15 L/Cpl Samuel Frickerton, VC, of 3 rd Bn, the NZ Rifle Brigade, and was one of five brothers to serve (two wounded at Gallipoli, one killed on the Somme), and was himself gassed later in the war. He died in August 1971 Captain Robert Grieve, VC; 37 th (Victoria) Bn, AIF was the great-nephew of a VC from the Charge of the Light Brigade in the Crimean War. He passed away in Oct. 1957. Pte William Ratcliffe, VC, MM, of 2 nd Bn, the South Lancs., was a veteran of the Boer War and later dubbed “the Docker’s VC” by the press. He became a union activist and died in his native Liverpool, March 1963. Pte John Carroll, VC, of 33 rd (NSW) Bn, AIF, was of Irish heritage and failed to attend his presentation ceremony at Buckingham Palace three times. He was badly wounded at Passchendaele in October 1917, and sent home to assist recruitment. He died, aged 80, in October 1971.

16 Although it had obviously been planned long before, Haig claimed to have authorised the attack on Messines Ridge purely as a diversion drawing German resources away from Robert Nivelle’s ‘Grand Offensive’ far to the south... It seems strange that he would squander the surprise, innovation, and strategic value of such an endeavour to support an operation he did not believe in, particularly when he was already doing all that’d been asked of him at Arras...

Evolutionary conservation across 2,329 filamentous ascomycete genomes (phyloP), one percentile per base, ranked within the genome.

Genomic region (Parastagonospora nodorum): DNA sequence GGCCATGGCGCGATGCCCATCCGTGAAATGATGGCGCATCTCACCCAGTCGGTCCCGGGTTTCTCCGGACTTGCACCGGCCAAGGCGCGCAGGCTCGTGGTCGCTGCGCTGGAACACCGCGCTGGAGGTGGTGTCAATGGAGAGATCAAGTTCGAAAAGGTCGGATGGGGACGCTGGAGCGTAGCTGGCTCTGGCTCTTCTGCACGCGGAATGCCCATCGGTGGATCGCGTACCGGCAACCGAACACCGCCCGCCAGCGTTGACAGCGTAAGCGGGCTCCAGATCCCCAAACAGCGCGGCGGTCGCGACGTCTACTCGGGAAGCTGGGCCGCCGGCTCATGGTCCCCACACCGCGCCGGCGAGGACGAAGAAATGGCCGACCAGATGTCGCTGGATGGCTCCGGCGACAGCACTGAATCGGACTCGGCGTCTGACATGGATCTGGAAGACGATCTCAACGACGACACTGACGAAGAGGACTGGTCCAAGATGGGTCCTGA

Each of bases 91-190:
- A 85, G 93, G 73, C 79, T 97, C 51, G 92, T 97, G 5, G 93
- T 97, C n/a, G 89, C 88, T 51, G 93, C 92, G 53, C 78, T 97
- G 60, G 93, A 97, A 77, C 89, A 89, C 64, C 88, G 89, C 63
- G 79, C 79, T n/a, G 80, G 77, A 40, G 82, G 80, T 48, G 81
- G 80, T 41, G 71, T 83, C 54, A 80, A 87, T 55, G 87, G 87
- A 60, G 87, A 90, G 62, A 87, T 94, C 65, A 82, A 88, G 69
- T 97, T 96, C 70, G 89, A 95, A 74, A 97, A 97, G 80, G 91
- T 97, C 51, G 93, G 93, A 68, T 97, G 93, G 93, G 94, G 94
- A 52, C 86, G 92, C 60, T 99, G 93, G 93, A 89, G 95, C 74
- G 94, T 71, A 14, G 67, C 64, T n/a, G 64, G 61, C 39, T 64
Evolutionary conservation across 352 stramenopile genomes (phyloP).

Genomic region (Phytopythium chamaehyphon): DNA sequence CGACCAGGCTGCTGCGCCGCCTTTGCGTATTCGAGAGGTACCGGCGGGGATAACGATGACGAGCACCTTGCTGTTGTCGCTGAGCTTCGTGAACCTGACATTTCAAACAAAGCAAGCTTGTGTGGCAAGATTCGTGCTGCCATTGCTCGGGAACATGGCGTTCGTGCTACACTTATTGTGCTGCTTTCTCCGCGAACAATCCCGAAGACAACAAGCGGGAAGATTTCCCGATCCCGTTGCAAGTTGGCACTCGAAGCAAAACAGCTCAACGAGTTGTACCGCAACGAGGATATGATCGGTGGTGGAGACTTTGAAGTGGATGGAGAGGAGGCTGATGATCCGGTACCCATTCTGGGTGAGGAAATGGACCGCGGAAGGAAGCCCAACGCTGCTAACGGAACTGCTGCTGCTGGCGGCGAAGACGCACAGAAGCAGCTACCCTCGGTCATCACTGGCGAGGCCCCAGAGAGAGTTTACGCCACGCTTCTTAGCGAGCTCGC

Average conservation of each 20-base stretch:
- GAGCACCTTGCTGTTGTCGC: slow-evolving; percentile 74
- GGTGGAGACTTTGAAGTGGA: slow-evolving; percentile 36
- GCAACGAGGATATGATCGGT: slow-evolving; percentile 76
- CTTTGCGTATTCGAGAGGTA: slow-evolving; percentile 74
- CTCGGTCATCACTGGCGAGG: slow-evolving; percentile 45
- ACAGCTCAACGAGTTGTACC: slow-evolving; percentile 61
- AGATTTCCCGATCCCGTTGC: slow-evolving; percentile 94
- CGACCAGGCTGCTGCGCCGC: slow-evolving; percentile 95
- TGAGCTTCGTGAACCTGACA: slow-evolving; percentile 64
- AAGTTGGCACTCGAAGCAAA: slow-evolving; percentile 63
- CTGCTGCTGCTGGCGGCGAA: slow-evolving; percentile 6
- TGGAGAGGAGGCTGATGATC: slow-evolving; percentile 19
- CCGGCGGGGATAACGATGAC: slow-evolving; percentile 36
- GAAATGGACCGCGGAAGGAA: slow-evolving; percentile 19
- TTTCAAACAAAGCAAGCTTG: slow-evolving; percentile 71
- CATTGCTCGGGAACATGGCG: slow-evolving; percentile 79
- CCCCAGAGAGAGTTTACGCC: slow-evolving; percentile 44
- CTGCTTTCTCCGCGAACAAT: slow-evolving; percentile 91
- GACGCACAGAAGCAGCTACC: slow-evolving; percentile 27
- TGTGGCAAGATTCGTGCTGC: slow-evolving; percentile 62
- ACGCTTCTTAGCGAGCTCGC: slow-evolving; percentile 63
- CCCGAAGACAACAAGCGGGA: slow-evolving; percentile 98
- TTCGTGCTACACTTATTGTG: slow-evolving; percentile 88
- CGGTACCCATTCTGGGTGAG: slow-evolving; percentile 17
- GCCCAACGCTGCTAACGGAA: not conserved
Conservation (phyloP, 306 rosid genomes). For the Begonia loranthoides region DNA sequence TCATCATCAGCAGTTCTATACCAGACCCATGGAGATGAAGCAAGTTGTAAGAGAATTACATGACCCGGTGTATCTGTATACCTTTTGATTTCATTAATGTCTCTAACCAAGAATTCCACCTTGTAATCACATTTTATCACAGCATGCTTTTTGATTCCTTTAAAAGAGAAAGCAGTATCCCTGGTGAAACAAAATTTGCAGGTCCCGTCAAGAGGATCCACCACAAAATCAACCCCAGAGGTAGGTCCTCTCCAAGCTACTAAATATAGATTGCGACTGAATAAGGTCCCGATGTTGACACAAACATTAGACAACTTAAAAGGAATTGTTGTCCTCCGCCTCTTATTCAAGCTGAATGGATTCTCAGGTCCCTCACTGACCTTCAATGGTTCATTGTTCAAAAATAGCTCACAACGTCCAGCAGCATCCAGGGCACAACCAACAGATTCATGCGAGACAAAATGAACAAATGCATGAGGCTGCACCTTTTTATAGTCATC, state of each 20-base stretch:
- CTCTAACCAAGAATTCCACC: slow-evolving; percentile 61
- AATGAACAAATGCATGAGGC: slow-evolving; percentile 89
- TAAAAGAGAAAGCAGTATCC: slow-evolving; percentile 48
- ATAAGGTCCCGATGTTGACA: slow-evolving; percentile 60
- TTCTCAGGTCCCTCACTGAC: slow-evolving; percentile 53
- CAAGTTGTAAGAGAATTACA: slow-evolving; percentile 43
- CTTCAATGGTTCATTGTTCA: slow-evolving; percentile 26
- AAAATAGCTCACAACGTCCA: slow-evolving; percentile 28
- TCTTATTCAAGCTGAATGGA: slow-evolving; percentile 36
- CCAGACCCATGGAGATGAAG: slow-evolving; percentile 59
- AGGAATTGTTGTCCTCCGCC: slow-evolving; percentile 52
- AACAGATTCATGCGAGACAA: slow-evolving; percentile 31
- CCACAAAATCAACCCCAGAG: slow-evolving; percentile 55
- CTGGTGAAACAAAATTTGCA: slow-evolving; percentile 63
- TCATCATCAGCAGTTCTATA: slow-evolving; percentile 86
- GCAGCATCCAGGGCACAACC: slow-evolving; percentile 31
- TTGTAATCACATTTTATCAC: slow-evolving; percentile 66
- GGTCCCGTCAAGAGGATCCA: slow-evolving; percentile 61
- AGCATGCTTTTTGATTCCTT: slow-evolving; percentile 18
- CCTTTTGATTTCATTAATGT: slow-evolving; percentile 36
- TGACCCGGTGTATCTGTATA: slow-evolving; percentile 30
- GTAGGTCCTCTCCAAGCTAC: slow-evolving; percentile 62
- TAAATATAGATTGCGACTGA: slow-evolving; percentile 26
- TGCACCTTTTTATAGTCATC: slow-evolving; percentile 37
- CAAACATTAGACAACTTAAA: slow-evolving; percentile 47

17 ...and especially seven weeks after Nivelle had run into trouble, and a month after the entire Nivelle Offensive had ended...

18 Moreover, ‘drawing away’ resources does not mean merely the odd trainload on a given day, but rather compelling the enemy to divert in the long-term...

19 ...forcing him to supplement the infrastructure and resource allocation to another area, in this case the Ypres Salient, away from the current battle zone, in this case Chemin des Dames...

20 But if the intention was merely to draw the enemy away from the point of the main assault, why draw him to the point where one next intends to assault him?

21 Indeed, Plumer of 2 nd Army had not intended Messines to be an isolated diversion, but the launch-point of Haig’s own Flanders Offensive, of which he was well-aware...

22 Haig’s actual, rather than stated, intentions become highly controversial from this point forward...